Advertisement

Gallopamil pp 58-65 | Cite as

Studies in Vitro and in Vivo on the Effect of Gallopamil on Coronary Vessels

  • A. G. B. Kovách
  • L. Ligeti
  • M. Bakos
  • G. Rubányi
  • A. Koller
Conference paper

Abstract

Clinical studies have shown that spasms of the coronary arteries are fairly common and can cause myocardial ischaemia both in arteriosclerotic and in radio-graphically normal coronary arteries. Coronary spasms are not only the cause of Prinzmetal’s angina (variant angina), but are also important in typical angina pectoris and in myocardial infarction (Braunwald 1978; Hellström 1973; Hillis and Braunwald 1978; Maseri et al. 1975, 1978). The mechanisms which trigger coronary spasm are not understood. Experimental results suggest that possible causes are α-adrenergic transmitters, thromboxan A2 from platelets, and serotonin (Ellis et al. 1976; Hillis and Braunwald 1978; Holtz et al. 1978). Our own experimental and clinical studies suggest that the trace element nickel, which can cause vascular contraction and which is found in a higher concentration in the serum of patients, might also be an aetiological factor in coronary vascular spasm (Rubânyi 1981 ; Rubânyi et al. 1981).

Preview

Unable to display preview. Download preview PDF.

Unable to display preview. Download preview PDF.

References

  1. Bevan JA (1979) Some bases of differences in vascular response to sympathetic activity. Circ Res 45:161–171PubMedCrossRefGoogle Scholar
  2. Bohr DF (1973) Vascular smooth muscle updated. Circ Res 32: 665–672PubMedCrossRefGoogle Scholar
  3. Braunwald E (1978) Coronary spasm and acute myocardial infarction — new possibility for treatment and prevention. N Engl J Med 299:1301–1303PubMedCrossRefGoogle Scholar
  4. Ellis EF, Oelz O, Roberts LJ II, Payne NA, Sweetmann BJ, Nies AS, Oates JA (1976) Coronary arterial smooth muscle contraction by a substance released from platelets: evidence that it is thromboxane A2. Science 193:1135–1137PubMedCrossRefGoogle Scholar
  5. Fleckenstein A (1977) Specific pharmacology of calcium in myocardium, cardiac pacemakers and vascular smooth muscle. Ann Rev Pharmacol Toxicol 17:149–166CrossRefGoogle Scholar
  6. Fleckenstein A (1981) Pharmacology and electrophysiology of calcium antagonists. In: Zanchetti A, Kritzler DM (eds): Calcium antagonism in cardiovascular therapy: experience with verapamil. Excerpta Medica, Amsterdam Oxford Princeton, p. 10–29Google Scholar
  7. Hellström HR (1973) Vasospasm in ischemic heart disease a hypothesis. Perspect Biol Med 16: 427–440PubMedGoogle Scholar
  8. Hillis LD, Braunwald E (1978) Coronary-artery spasm. N Engl J Med 299: 695–702PubMedCrossRefGoogle Scholar
  9. Holtz J, Held W, Sommer O, Kühn G, Bassenge E (1982) Ergonovine-induced constrictions of epicardial coronary arteries in conscious dogs: a-adrenoceptors are not involved. Basic Res Cardiol 77: 278–291PubMedCrossRefGoogle Scholar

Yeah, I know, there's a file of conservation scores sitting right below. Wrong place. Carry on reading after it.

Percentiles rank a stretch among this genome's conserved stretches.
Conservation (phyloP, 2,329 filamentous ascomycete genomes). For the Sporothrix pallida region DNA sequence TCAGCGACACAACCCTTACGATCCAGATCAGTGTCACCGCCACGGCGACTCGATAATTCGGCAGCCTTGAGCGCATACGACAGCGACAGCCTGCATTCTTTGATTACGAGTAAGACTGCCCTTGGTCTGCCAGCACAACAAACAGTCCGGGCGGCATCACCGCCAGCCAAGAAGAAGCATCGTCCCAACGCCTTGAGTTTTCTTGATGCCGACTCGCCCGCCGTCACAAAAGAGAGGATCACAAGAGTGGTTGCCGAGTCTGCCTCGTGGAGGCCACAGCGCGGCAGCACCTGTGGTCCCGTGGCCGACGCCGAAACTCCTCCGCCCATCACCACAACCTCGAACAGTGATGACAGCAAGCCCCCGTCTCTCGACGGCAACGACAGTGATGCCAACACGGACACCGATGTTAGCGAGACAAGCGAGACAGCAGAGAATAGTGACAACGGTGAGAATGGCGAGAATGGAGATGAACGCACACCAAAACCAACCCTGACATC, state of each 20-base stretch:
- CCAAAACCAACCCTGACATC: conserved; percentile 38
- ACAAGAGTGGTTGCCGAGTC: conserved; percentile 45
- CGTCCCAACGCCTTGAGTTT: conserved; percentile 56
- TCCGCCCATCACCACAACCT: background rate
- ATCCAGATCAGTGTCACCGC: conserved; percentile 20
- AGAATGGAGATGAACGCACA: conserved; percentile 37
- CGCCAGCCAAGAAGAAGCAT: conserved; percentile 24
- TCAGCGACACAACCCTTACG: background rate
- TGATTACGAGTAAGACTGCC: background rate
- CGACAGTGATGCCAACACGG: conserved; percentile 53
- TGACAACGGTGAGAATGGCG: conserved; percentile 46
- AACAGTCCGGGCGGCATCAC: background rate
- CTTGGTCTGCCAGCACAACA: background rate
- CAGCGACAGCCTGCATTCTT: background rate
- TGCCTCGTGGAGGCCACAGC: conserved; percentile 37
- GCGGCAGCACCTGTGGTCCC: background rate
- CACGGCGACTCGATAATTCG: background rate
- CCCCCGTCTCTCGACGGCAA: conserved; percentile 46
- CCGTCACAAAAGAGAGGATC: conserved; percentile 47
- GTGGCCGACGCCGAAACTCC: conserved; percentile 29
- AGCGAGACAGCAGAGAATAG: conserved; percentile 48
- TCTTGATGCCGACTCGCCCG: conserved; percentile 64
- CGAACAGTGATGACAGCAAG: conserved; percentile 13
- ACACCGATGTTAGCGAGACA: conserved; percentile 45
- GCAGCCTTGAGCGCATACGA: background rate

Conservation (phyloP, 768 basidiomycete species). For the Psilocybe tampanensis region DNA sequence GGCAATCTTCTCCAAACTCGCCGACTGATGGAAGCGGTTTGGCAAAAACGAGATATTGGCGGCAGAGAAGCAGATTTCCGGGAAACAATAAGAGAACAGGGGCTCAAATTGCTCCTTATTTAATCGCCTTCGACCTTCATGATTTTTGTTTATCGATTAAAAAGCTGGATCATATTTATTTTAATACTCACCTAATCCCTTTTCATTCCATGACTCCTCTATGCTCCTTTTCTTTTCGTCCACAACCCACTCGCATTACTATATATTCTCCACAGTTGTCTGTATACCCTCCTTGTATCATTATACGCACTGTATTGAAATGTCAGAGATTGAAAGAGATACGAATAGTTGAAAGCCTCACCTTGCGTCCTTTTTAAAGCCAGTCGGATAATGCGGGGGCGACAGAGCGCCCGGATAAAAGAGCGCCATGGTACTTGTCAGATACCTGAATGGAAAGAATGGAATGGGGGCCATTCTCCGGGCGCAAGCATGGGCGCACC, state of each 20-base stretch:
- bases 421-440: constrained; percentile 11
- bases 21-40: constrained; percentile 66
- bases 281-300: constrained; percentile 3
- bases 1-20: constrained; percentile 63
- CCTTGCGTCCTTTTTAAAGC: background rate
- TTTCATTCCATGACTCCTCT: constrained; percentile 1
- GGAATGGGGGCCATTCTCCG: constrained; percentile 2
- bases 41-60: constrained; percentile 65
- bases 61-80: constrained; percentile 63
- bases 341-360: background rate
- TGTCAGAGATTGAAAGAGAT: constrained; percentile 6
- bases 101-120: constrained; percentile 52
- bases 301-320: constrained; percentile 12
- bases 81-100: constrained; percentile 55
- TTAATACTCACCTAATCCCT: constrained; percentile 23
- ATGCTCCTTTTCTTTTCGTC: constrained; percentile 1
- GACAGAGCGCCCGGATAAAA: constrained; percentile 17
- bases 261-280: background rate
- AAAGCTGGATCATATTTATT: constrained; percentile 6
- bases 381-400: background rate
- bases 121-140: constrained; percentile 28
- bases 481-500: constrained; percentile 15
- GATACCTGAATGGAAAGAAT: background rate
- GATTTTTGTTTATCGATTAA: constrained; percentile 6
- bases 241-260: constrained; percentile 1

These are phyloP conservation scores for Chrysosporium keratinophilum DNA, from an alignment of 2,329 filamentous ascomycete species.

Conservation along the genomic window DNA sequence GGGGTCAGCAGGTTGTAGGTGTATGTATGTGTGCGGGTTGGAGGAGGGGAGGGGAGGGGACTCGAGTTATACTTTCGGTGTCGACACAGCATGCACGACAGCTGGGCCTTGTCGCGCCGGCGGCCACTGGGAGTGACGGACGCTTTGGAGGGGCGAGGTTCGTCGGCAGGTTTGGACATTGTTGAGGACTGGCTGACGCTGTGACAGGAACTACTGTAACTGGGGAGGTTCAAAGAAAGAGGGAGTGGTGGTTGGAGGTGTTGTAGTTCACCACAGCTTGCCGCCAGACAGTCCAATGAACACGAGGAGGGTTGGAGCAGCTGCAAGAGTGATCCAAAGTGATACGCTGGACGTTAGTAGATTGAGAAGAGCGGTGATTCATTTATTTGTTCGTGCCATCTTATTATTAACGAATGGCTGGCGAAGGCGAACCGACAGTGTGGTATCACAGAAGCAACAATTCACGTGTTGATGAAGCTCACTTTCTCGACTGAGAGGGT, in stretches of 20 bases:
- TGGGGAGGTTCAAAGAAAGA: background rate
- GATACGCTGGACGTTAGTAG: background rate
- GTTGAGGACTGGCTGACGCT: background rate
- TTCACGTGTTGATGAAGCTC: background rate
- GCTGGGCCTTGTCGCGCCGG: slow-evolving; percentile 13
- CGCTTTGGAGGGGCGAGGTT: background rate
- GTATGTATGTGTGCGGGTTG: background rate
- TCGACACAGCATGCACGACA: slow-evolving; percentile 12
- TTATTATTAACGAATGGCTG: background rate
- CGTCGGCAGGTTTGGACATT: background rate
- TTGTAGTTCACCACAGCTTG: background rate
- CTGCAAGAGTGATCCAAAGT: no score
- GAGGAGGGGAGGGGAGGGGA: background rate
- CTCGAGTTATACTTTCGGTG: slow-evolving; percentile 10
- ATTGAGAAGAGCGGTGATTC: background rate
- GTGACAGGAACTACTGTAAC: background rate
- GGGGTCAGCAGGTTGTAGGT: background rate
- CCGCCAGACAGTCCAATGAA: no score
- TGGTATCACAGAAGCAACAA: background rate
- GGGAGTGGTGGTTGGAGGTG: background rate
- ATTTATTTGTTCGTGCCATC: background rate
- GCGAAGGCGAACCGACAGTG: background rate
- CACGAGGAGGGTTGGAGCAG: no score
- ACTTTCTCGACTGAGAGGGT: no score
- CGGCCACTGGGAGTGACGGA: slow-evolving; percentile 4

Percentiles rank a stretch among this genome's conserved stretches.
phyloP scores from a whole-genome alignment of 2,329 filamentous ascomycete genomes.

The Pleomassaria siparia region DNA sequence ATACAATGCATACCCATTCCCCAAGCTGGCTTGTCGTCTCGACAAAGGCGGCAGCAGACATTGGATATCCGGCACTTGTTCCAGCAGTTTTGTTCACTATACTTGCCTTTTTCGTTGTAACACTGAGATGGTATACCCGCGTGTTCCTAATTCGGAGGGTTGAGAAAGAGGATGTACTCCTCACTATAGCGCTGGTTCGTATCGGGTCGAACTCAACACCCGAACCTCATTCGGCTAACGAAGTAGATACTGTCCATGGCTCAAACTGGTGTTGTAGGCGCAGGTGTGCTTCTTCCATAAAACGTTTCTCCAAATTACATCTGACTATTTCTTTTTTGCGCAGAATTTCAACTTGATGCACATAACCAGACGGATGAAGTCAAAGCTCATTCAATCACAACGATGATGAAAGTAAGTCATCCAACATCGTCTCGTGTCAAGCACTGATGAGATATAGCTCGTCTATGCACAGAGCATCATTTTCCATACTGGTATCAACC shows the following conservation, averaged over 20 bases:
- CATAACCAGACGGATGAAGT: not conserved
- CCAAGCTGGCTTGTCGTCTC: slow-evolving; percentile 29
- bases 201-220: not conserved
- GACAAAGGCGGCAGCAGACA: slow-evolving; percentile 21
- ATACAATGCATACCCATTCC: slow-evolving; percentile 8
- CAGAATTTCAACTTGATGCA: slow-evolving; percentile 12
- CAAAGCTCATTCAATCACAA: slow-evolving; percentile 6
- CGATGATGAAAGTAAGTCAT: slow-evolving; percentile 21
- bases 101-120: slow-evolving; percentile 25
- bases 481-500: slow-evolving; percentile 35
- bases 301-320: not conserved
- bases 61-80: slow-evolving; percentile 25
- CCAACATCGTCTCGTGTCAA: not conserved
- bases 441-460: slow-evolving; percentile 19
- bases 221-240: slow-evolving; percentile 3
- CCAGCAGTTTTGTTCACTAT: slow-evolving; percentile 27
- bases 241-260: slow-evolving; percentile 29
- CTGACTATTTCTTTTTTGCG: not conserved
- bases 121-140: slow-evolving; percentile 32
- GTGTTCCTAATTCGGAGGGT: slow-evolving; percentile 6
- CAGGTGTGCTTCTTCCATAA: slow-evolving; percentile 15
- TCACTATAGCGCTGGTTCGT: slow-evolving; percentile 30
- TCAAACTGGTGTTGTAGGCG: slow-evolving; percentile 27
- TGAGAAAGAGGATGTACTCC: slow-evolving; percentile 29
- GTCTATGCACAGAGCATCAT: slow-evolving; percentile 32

10. Kaufmann R, Fleckenstein A (1965) Ca++-kompetitive elektromechanische Entkoppelung durch Ni++- und Co++-Ionen am Warmblütermyokard. Pflügers Arch 282: 290–297CrossRefGoogle Scholar
  11. Kohlhardt M, Bauer B, Krause H, Fleckenstein A (1973) Selective inhibition of the transmembrane Ca conductivity of mammalian myocardial fibres by Ni, Co and Mn Ions. Pflügers Arch 338:115–123PubMedCrossRefGoogle Scholar
  12. Koller A, Rubányi G, Ligeti L, Kovách AGB (1982) Inhibition of myocardial reactive hyper-aemia but not of hypoxic coronary vasodilatation by constant verapamil infusion in the in situ dog heart. Acta Physiol Acad Sci Hung 59:187–195PubMedGoogle Scholar
  13. Maseri A, Mimmo R, Chierchia S, Marchesi C, Pesola A, L’ Abbate A (1975) Coronary artery spasm as a cause of acute myocardial ischemia in man. Chest 68: 625–633CrossRefGoogle Scholar
  14. Maseri A, L’Abbate A, Baroldi G, Chierchia S, Marzili M, Ballestra AM, Severi S, Parodi O, Biagini A, Distante A, Pesola A (1978) Coronary vasospasm as a possible cause of myocardial infarction. N Engl J Med 229:1271–1277CrossRefGoogle Scholar
  15. Rubányi G (1981a) Control of coronary vascular tone in hemorrhagic shock. In: Biro Z, Kovách AGB, Spitzer JJ, Stoner HB (eds) Homeostasis and injury in shock. Adv Physiol Sci 26: 99–108Google Scholar
  16. Rubányi G, Ligeti L, Koller A (1981b) Nickel is released from the ischemic myocardium and contracts coronary vessels by a Ca-dependent mechanism. J Mol Cell Cardiol 13:1023–1026PubMedCrossRefGoogle Scholar
  17. Singh BN, Ellrodt G, Peter CT (1978) Verapamil: a review of its pharmacological properties and therapeutic use. Drugs 15:169–197PubMedCrossRefGoogle Scholar
  18. Somlyo AP, Somlyo AV (1970) Vascular smooth muscle. II. Pharmacology of normal and hypertensive vessels. Pharmacol Rev 22: 249–353PubMedGoogle Scholar
  19. Van Nueten JM, Van Beek J, Vanhoutte PM (1980) Inhibitory effect of lidoflazine on contractions of isolated canine coronary arteries caused by norepinephrine, 5-hydroxytryptamine, high potassium, anoxia and ergonovine maleate. J Pharmacol Exp Therap 213:179–187Google Scholar

Copyright information

© Springer-Verlag Berlin Heidelberg 1984

Authors and Affiliations

  • A. G. B. Kovách
  • L. Ligeti
  • M. Bakos
  • G. Rubányi
  • A. Koller

There are no affiliations available

Personalised recommendations